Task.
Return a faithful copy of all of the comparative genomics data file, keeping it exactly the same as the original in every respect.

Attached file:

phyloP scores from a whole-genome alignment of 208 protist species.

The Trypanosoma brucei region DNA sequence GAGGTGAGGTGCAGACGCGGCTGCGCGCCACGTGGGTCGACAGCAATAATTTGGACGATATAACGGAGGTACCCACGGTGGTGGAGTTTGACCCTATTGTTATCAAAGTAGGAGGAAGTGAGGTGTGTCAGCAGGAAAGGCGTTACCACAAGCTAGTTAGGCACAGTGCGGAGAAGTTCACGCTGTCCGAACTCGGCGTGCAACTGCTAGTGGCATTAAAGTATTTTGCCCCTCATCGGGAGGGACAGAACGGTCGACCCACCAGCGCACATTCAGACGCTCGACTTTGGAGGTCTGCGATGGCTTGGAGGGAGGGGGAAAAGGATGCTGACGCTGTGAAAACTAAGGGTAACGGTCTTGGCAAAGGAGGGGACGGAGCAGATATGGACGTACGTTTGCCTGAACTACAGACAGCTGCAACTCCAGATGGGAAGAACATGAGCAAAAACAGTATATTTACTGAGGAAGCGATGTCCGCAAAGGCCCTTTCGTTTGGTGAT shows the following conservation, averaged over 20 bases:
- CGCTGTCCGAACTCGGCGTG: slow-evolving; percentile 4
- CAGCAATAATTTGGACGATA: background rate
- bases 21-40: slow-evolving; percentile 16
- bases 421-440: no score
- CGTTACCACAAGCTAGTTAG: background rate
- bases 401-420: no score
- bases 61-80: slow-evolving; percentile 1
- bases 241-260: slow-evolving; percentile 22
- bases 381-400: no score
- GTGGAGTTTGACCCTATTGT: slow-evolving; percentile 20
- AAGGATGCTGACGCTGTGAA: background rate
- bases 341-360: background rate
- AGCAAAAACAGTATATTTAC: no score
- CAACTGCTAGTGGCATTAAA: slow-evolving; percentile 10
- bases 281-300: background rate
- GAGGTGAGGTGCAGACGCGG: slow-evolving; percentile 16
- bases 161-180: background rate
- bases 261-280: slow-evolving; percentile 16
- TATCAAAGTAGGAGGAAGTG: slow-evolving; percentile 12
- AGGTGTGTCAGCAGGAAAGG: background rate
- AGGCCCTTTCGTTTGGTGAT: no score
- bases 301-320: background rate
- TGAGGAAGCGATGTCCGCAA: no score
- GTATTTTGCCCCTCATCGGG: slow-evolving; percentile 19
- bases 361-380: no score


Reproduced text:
phyloP scores from a whole-genome alignment of 208 protist species.

The Trypanosoma brucei region DNA sequence GAGGTGAGGTGCAGACGCGGCTGCGCGCCACGTGGGTCGACAGCAATAATTTGGACGATATAACGGAGGTACCCACGGTGGTGGAGTTTGACCCTATTGTTATCAAAGTAGGAGGAAGTGAGGTGTGTCAGCAGGAAAGGCGTTACCACAAGCTAGTTAGGCACAGTGCGGAGAAGTTCACGCTGTCCGAACTCGGCGTGCAACTGCTAGTGGCATTAAAGTATTTTGCCCCTCATCGGGAGGGACAGAACGGTCGACCCACCAGCGCACATTCAGACGCTCGACTTTGGAGGTCTGCGATGGCTTGGAGGGAGGGGGAAAAGGATGCTGACGCTGTGAAAACTAAGGGTAACGGTCTTGGCAAAGGAGGGGACGGAGCAGATATGGACGTACGTTTGCCTGAACTACAGACAGCTGCAACTCCAGATGGGAAGAACATGAGCAAAAACAGTATATTTACTGAGGAAGCGATGTCCGCAAAGGCCCTTTCGTTTGGTGAT shows the following conservation, averaged over 20 bases:
- CGCTGTCCGAACTCGGCGTG: slow-evolving; percentile 4
- CAGCAATAATTTGGACGATA: background rate
- bases 21-40: slow-evolving; percentile 16
- bases 421-440: no score
- CGTTACCACAAGCTAGTTAG: background rate
- bases 401-420: no score
- bases 61-80: slow-evolving; percentile 1
- bases 241-260: slow-evolving; percentile 22
- bases 381-400: no score
- GTGGAGTTTGACCCTATTGT: slow-evolving; percentile 20
- AAGGATGCTGACGCTGTGAA: background rate
- bases 341-360: background rate
- AGCAAAAACAGTATATTTAC: no score
- CAACTGCTAGTGGCATTAAA: slow-evolving; percentile 10
- bases 281-300: background rate
- GAGGTGAGGTGCAGACGCGG: slow-evolving; percentile 16
- bases 161-180: background rate
- bases 261-280: slow-evolving; percentile 16
- TATCAAAGTAGGAGGAAGTG: slow-evolving; percentile 12
- AGGTGTGTCAGCAGGAAAGG: background rate
- AGGCCCTTTCGTTTGGTGAT: no score
- bases 301-320: background rate
- TGAGGAAGCGATGTCCGCAA: no score
- GTATTTTGCCCCTCATCGGG: slow-evolving; percentile 19
- bases 361-380: no score